Caught midway between the “greatest generation” and its boomer offspring, Joe Lewis straddles two disparate cultures and embodies a variety of contradictory roles.
Backwards Over is a three-part chronicle of Joe’s restless journey through America of the 1960s, 70s, and 80s. Scenes range from a cotton-field juke joint in rural Texas to a fiery Harvard Square riot, with stops along the way in Austin, Naples, Colorado, and rural Maine. Backwards Over is W. Royal Stokes’ first work of fiction.
A jazz writer for three decades, W. Royal Stokes has a special talent for capturing the initial spark that launches a musician’s career. In Growing Up With Jazz , he has interviewed twenty-four instrumentalists and singers who talk candidly about the early influences that started them on the road to jazz and where that road has taken them.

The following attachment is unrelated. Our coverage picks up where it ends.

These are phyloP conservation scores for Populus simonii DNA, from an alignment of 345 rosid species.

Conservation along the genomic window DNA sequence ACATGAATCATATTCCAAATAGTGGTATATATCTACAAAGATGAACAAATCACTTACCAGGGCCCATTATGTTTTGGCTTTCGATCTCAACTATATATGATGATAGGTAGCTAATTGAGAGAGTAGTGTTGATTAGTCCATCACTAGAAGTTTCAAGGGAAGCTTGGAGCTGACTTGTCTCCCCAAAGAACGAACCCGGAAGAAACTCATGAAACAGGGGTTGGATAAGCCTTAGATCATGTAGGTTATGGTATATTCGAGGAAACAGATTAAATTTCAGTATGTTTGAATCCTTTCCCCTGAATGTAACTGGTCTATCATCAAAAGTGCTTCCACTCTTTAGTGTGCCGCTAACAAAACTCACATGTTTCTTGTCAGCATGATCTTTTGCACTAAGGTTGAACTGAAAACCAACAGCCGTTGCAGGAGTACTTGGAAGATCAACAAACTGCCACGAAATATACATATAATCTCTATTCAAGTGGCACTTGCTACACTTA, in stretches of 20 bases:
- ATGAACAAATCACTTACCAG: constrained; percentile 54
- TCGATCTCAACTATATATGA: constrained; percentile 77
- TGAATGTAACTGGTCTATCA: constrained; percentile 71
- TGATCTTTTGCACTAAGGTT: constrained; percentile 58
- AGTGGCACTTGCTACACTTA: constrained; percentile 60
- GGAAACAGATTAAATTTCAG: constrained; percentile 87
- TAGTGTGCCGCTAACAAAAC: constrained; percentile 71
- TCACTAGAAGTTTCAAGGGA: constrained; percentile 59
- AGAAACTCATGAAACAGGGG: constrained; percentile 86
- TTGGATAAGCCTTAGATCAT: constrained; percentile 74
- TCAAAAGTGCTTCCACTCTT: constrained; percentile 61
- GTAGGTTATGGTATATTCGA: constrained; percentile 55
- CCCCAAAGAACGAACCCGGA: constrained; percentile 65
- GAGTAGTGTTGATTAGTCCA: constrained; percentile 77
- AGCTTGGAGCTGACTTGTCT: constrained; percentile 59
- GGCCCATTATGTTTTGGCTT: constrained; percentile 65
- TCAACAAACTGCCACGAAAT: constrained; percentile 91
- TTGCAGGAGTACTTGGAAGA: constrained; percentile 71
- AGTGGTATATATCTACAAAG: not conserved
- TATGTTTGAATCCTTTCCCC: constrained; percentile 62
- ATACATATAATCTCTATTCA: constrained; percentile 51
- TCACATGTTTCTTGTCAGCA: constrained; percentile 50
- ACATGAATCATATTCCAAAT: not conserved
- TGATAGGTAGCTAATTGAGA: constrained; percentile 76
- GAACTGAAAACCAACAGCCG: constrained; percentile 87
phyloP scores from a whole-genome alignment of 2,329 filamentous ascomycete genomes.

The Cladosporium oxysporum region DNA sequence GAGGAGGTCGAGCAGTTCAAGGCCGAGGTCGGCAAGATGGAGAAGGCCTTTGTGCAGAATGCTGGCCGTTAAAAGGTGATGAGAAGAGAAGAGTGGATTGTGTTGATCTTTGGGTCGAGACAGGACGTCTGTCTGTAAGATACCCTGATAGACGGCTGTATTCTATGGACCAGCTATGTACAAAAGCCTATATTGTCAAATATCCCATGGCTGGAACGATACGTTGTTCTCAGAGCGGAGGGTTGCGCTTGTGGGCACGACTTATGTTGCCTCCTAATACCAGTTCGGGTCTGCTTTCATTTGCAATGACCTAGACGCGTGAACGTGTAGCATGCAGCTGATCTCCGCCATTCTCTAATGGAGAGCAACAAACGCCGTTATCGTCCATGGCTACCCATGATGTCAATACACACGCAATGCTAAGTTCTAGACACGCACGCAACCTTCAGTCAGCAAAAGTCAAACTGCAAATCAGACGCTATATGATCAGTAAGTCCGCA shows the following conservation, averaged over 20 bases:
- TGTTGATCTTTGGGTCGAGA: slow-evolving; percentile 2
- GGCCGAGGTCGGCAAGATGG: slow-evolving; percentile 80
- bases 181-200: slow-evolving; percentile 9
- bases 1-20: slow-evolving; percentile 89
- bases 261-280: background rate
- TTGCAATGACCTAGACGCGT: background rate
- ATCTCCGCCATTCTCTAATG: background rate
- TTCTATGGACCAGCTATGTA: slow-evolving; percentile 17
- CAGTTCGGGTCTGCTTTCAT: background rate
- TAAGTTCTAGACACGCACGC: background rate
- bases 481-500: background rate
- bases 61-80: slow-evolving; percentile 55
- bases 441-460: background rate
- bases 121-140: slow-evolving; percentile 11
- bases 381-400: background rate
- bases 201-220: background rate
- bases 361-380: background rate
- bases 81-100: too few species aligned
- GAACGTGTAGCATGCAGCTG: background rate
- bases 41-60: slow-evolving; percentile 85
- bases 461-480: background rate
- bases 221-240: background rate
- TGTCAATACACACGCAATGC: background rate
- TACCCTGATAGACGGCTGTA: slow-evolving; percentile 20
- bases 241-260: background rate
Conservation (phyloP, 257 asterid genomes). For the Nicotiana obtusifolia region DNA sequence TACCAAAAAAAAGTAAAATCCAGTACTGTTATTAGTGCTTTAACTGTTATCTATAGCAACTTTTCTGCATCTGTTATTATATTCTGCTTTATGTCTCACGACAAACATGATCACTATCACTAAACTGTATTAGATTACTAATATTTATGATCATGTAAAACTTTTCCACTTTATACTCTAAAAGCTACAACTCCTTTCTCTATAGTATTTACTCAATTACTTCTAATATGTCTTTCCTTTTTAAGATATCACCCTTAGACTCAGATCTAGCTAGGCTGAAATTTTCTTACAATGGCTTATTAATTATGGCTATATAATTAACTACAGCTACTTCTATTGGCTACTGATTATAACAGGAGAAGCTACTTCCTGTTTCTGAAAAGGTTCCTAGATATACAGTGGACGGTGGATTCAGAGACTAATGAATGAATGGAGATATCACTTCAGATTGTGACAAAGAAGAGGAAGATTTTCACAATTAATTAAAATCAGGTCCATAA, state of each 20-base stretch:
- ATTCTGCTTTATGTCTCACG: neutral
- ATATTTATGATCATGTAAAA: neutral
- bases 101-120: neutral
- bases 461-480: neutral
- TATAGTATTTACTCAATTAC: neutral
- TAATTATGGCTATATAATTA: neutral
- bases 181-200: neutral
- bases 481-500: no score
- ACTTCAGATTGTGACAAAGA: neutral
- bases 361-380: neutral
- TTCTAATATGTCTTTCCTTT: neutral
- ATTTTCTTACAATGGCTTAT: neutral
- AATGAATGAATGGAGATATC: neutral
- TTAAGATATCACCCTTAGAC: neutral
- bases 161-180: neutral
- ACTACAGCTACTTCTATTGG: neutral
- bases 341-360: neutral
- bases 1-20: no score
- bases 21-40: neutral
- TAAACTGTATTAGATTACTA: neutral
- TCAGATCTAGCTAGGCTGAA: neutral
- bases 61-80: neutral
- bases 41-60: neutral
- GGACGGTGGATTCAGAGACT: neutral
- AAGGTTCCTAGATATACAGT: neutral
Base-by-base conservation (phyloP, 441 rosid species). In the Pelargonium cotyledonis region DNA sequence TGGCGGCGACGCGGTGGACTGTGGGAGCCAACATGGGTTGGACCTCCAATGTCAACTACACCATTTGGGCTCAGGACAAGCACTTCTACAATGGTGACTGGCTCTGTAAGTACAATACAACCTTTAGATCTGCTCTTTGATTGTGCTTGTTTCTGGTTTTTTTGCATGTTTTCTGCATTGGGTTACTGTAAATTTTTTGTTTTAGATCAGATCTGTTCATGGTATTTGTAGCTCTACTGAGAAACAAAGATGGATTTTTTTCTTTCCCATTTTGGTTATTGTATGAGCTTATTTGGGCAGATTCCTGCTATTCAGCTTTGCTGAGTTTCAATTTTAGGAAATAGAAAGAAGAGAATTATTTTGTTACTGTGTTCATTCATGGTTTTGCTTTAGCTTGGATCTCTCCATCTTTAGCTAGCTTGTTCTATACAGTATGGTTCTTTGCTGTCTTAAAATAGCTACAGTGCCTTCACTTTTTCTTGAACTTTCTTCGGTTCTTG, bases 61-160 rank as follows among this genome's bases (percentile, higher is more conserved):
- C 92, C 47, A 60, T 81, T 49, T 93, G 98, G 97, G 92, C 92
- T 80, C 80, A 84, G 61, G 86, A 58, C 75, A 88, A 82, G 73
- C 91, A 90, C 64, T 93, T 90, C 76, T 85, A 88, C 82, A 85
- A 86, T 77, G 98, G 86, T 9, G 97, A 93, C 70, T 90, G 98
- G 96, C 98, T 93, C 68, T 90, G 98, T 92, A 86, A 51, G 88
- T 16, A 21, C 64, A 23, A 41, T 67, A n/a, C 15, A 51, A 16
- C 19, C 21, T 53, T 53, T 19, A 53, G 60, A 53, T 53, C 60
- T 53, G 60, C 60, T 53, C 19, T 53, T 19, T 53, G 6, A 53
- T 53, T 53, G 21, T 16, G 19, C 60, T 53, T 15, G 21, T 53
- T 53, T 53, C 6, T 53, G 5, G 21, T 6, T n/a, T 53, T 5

A seasoned jazz critic draws on his interviews of forty musicians, from Slide Hampton and Bucky Pizzarelli to Dee Dee Bridgewater and Diana Krall, illuminating their lives, careers, and art.
Charles Peterson entered the jazz world of New York as a guitarist but made his true contribution documenting an era and its most notable performers. Peterson took up the camera in the mid-1930s and transformed himself from a performer on stage to a visual recorder and observer of the stage. Jazz historian and critic W. Royal Stokes provides commentary, historical and biographical information, and lively anecdotes that connect the musicians featured in these photos.
No one can tell us more about jazz than the musicians themselves. Unfortunately, most oral histories have limited scope–focusing on a particular era or style–and fail to capture the full, rich story of jazz. Now, in this vivid oral history, W. Royal Stokes presents nearly a century of jazz–its people, places, periods, and styles–as it was seen by the artists who created America’s most distinctive music.